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Tobacco Deal is Not About Reducing Teen Smoking

by Sue Blevins
September 10, 1998

I'd like to share a personal perspective on one of the hottest topics in Washington this summer -- the tobacco deal. That is, the idea that Congress should raise taxes on tobacco products to get people, especially teens, to stop smoking, then use the funds to pay for government-funded biomedical research.

No Fan of Tobacco

Simply put, I am no fan of tobacco. Like Al Gore and Newt Gingrich, I have also lost a family member to lung cancer. It was the most grueling death I had ever witnessed in all my years as a registered nurse. So I have a lot of sympathy with the public health advocates who want to help Americans, especially teenagers, to quit smoking.

But are today's politicians going about reducing teen smoking in the right way? Probably not.

Effective Policy?

Supporters of comprehensive tobacco reform claim they want to prevent teenagers from starting to smoke in the first place. But they are raising tobacco taxes for everyone -- not just teenagers.

Surely, if politicians were serious about reducing teen smoking, they would enforce existing laws already created to do just that.

Yet, most politicians seem more interested in raising "new" money by passing new tobacco laws, rather than stopping teenage smoking by enforcing existing laws.

Some politicians (from both major political parties) want to use the tobacco deal money to help pay for medical research. The idea sounds admirable. But increasing medical research funding will not guarantee a reduction in teen smoking. It will merely funnel taxpayers' money to medical schools without much media attention being paid to the fact that these schools already receive billions of dollars of government subsidies given in the name of research.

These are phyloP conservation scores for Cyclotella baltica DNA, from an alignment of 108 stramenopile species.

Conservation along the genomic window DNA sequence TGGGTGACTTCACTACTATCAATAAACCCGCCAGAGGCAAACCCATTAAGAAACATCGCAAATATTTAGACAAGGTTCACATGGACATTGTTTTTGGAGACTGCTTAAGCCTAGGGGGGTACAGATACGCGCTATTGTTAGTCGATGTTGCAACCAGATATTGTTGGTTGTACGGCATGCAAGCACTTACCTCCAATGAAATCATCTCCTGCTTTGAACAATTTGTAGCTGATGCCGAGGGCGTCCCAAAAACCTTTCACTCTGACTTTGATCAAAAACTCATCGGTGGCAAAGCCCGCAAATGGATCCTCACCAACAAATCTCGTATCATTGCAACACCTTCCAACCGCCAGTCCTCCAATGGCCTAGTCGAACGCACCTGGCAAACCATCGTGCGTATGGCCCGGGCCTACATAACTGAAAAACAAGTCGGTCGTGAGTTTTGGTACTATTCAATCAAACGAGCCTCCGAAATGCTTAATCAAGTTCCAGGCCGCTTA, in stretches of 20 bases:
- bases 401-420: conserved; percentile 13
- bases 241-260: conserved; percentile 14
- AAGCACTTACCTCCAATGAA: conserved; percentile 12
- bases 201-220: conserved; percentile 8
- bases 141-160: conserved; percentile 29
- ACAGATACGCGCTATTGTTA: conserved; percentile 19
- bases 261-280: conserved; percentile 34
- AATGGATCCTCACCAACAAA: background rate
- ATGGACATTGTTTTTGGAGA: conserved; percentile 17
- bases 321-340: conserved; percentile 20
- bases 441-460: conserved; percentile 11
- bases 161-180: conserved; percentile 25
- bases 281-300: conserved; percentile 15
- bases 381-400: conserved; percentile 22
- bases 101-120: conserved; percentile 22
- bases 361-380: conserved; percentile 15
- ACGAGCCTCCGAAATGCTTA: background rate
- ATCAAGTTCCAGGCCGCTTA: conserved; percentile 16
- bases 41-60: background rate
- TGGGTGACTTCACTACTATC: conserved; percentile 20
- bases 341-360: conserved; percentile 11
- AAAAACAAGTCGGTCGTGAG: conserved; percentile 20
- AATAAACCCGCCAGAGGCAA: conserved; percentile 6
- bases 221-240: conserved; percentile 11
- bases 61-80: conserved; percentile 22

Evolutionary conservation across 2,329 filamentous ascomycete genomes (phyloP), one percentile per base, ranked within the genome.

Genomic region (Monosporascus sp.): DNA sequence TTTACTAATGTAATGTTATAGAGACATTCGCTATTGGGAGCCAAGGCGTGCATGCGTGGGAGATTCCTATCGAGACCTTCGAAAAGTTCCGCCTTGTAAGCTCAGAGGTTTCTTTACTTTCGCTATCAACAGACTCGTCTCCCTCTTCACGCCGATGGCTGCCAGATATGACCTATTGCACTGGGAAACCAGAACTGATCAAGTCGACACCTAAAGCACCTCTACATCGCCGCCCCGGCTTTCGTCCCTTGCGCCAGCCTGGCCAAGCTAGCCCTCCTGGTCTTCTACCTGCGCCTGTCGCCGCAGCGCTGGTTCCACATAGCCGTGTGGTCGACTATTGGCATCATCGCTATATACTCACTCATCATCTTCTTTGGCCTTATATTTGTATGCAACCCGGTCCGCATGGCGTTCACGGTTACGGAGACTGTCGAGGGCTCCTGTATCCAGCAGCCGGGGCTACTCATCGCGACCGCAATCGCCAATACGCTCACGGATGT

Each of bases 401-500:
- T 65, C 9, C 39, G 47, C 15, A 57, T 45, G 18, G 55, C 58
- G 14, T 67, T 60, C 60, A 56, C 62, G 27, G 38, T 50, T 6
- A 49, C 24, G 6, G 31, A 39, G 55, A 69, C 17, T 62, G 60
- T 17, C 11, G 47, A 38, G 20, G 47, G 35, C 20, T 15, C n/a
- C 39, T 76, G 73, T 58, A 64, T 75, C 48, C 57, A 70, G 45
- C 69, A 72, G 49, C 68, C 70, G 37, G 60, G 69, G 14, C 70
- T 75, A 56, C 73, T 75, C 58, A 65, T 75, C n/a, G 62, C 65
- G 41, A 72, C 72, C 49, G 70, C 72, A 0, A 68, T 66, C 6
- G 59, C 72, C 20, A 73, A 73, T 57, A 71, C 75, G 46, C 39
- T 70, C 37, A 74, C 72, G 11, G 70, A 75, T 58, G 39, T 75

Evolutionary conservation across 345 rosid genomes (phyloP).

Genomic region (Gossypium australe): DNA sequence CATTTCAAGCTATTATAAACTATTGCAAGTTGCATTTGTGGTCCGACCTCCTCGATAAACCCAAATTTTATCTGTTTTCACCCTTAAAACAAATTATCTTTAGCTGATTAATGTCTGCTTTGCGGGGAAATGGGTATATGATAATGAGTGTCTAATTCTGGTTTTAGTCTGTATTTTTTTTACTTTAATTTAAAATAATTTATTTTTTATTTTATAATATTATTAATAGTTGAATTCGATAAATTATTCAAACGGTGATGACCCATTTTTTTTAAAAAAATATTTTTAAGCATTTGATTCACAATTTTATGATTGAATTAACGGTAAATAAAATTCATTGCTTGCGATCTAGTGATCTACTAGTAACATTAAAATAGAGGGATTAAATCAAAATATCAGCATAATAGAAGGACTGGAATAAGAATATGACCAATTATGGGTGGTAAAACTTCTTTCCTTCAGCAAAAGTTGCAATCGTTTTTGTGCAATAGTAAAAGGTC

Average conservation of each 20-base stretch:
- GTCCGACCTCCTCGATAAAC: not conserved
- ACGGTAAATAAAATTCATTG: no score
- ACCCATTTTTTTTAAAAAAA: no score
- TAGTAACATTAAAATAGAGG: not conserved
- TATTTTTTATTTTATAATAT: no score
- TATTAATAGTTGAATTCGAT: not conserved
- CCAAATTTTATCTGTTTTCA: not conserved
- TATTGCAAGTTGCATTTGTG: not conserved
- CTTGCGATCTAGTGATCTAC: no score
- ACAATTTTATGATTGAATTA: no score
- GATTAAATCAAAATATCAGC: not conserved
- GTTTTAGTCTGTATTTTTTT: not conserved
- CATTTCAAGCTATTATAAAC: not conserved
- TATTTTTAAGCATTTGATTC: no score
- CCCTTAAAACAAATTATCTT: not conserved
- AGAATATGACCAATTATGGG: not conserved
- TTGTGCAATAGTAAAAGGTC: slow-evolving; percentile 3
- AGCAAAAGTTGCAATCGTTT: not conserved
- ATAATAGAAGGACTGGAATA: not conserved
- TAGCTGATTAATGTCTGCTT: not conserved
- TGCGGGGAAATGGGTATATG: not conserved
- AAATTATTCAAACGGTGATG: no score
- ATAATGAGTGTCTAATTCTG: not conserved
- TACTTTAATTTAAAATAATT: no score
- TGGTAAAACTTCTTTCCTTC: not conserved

Of course, the medical school researchers cannot guarantee that they will reduce teen smoking based on the amount of money they are given. If that were possible, then politicians could truthfully make the case that funding medical research will reduce teen smoking.

Most Americans agree that the tobacco industry should not get off the hook by lying to the American public while manipulating their children into nicotine addiction with altered products and seductive advertising. Equally, politicians should not be given a free ride when they manipulate the American public by claiming that the tobacco deal is about reducing teen smoking, when it's really about expanding government.

This article was originally published in the July/August issue of Health Freedom Watch, the bimonthly watchdog report published by the Institute for Health Freedom.
...Most politicians seem more interested in raising "new" money by passing new tobacco laws, rather than stopping teenage smoking by enforcing existing laws.
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